Expanded Metal Fences in Europe

Expanded Metal Fences Arbat by Fratelli Mariani

Fratelli Mariani expanded metal meshes can be highly customized according to your technical needs and appearance specifications. They are suitable for multiple metal-working processes, such as bending, curving, cutting, and welding.


Arbat is an expanded metal with a large hexagonal mesh. The small opening makes it perfect for all those occasions where you want to conceal, that’s why it is ideal for fences. It gives the right privacy whilst letting light through.


Fratelli Mariani expands different metals to create MARIANItech® including:

  • Aluminum
  • Mild steel
  • Pre-galvanized steel
  • Stainless steel
  • Copper
  • Brass
  • Corten
  • Bronze

Surface Treatment

Modern surface treatments can be carried out on these products based on appearance, design and duration over time, such as powder coating, natural and colored anodizing as well as hot-dip galvanizing. Their durability is guaranteed by the protective finishings available in unlimited color variations.

Source: Archdaily.com…

Ten steely kitchens that use metal as their primary material

A black steel island fitted between original cast-iron columns, a gleaming stainless-steel kitchen and one with reclaimed metal cabinetry are among the kitchen interiors featured in our latest lookbook.

Metal kitchens can make for a stylish addition to a residential interior, often lending the heart of the home an industrial and restaurant-style look.

These types of kitchens are said to have risen to popularity during the 1950s, after the steel factories that were formerly used to manufacture weapons pivoted to produce domestic goods.

Though they went out of favour in the 1960s, by the turn of the millennium sleek, stainless steel kitchens were popularised in residential homes as the result of a futuristic, technology-driven outlook.

They have since come to represent a modern kitchen look. Here, Dezeen has spotlighted ten homes that make use of metal in residential kitchens in different ways.

This is the latest in our lookbooks series, which provides visual inspiration from Dezeen’s archive. For more inspiration see previous lookbooks showcasing relaxing hammocks, white bathrooms and minimalist interiors with natural palettes.

Frame House, UK, by Jonathan Tuckey Design

British studio Jonathan Tuckey Design renovated this Grade-II listed building in west London, creating a two-storey home that features open-plan living solutions and skeletal partitions.

Its kitchen, which was positioned behind an intentionally incomplete wall, was clad in stainless steel to provide the home with a cool metallic distinction against the exposed brick walls and plywood carpentry that surround it.

Casa Roc, Spain, by Nook Architects

Fitted along the edge of an open-plan living and dining room, a glossy metal-lined kitchen adds a modern look to the interior of this Barcelona apartment, which was renovated by Spanish studio Nook Architects.

The renovation saw the studio maintain the Gothic Quarter apartment’s original mosaic floors and wooden beams while applying shades of grey and white across the walls and ceiling.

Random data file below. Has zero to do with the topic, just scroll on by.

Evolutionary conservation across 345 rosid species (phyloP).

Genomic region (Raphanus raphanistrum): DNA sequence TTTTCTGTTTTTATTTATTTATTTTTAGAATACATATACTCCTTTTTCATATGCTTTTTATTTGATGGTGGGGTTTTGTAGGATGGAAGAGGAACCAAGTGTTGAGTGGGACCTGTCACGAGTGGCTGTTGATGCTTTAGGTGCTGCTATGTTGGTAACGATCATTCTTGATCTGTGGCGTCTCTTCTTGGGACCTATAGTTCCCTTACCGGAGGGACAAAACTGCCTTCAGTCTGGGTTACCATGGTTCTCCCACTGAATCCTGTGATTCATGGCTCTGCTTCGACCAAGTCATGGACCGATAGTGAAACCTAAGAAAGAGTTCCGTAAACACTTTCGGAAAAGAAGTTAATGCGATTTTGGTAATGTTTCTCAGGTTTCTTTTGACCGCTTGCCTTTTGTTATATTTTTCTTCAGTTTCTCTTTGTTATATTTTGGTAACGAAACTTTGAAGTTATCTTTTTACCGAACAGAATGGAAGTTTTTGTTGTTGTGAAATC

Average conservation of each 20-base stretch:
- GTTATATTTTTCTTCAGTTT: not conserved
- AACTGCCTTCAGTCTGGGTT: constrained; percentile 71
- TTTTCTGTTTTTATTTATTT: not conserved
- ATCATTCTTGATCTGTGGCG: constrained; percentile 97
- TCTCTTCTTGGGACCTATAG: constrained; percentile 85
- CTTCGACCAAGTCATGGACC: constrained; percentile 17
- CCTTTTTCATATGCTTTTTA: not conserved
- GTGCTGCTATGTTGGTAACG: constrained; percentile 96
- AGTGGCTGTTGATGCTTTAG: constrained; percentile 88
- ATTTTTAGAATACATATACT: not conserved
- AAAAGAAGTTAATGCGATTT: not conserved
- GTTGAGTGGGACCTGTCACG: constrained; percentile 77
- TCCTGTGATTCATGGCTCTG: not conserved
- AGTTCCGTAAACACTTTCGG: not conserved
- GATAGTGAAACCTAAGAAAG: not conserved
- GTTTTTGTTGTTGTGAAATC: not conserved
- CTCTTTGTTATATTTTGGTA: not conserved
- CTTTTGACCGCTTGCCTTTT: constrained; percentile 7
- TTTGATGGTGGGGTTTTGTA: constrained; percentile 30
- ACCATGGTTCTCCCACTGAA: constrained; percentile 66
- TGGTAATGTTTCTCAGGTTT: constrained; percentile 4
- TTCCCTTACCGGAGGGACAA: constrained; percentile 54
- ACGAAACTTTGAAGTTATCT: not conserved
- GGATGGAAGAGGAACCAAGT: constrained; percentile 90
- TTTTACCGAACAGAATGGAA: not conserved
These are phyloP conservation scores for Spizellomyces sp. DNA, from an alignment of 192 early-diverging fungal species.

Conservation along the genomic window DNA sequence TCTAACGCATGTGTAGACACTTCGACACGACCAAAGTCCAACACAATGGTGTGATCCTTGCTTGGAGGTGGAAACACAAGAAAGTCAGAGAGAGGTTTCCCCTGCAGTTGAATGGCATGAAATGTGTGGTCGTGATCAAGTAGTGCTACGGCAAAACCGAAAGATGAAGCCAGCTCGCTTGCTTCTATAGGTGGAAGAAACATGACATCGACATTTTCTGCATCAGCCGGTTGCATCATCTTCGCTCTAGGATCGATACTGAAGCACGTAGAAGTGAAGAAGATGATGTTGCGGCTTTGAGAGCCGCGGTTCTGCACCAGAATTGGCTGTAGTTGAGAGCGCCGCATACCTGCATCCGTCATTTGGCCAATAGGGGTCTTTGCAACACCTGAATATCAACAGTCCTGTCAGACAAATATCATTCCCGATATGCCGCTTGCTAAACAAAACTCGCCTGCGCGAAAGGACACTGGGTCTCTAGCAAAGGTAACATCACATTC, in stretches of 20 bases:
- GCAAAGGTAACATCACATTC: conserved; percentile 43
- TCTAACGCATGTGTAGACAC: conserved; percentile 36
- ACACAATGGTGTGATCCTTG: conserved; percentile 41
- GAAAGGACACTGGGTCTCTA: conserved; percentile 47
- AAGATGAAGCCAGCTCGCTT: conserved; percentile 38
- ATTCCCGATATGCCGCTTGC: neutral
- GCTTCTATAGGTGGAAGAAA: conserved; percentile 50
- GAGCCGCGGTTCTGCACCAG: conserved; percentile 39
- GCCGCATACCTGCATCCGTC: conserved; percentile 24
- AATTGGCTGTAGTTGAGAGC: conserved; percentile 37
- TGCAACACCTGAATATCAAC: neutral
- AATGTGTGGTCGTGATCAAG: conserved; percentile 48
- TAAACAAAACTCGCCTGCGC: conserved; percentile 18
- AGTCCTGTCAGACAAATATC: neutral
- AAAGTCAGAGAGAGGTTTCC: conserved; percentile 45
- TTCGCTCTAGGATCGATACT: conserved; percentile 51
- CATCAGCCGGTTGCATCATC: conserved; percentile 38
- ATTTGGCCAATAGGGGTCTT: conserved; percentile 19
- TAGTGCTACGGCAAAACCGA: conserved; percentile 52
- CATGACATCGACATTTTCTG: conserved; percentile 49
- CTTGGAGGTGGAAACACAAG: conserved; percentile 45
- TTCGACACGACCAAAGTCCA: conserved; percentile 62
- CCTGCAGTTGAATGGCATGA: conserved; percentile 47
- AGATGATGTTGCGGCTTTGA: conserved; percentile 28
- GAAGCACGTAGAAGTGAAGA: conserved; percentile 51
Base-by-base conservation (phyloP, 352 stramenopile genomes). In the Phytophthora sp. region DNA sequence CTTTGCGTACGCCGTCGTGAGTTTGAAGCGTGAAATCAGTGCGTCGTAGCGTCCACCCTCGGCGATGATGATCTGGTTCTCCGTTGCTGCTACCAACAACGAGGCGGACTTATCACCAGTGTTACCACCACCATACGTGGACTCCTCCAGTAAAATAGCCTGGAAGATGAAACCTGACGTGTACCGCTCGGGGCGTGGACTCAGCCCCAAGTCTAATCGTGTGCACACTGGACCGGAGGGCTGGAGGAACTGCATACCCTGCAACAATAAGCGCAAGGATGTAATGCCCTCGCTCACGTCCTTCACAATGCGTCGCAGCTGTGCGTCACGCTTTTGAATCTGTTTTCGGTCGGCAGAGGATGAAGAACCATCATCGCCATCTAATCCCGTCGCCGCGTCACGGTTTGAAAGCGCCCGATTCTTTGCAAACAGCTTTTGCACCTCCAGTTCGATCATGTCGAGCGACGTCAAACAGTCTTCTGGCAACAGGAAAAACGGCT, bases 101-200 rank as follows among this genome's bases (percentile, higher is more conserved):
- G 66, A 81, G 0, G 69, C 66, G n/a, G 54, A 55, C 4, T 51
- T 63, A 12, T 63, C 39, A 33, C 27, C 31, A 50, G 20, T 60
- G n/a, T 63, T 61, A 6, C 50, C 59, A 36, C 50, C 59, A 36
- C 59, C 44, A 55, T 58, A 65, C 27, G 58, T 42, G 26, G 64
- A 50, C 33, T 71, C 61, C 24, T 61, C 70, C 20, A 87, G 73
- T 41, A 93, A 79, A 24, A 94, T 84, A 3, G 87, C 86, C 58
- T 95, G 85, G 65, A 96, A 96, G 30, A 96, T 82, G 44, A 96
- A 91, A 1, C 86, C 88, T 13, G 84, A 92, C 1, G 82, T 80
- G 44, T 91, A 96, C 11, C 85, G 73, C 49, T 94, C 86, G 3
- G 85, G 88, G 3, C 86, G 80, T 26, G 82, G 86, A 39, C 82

Farmhouse, Switzerland by Baumhauer

Set within a vaulted room in a traditional barn house in the Swiss hamlet of Florins, architecture studio Baumhauer used clean lines and modern finishes to juxtapose against the home’s farmhouse look.

An L-shaped kitchen, comprised of two stainless steel counters and rows of cabinetry, was placed beneath the curving ceiling. The metal countertop has a seamless look and features a built-in sink and electric hob, with appliances incorporated within the steel cupboards below.

Casa Roc, Spain, by Nook Architects

Fitted along the edge of an open-plan living and dining room, a glossy metal-lined kitchen adds a modern look to the interior of this Barcelona apartment, which was renovated by Spanish studio Nook Architects.

The renovation saw the studio maintain the Gothic Quarter apartment’s original mosaic floors and wooden beams while applying shades of grey and white across the walls and ceiling.

Barcelona apartment, Spain, by Isabel López Vilalta

Several partition walls were removed in architecture and interior design studio Isabel López Vilalta’s overhaul of this penthouse apartment in Barcelona’s Sarrià-Sant Gervasi.

Afterward, the studio fitted a black iron island that anchored the kitchen, and its appliances, within the now open-plan kitchen, dining and living area.

“Life in the kitchen was very important to the family, they felt more comfortable in a lively, gathering space than in a strictly traditional and functional kitchen,” said Vilalta.

The Photographer’s Loft, US, by Desai Chia Architecture

Aptly named The Photographer’s Loft, this minimal loft apartment in New York was renovated by US studio Desai Chia Architecture for a photographer local to the city. It occupies a 5,000-square-foot former industrial space and is complete with cast iron columns that line the interior.

Within the home’s main living space, the studio fitted a long black steel kitchen island that runs parallel to a stark white row of kitchen cabinetry and also a dining table.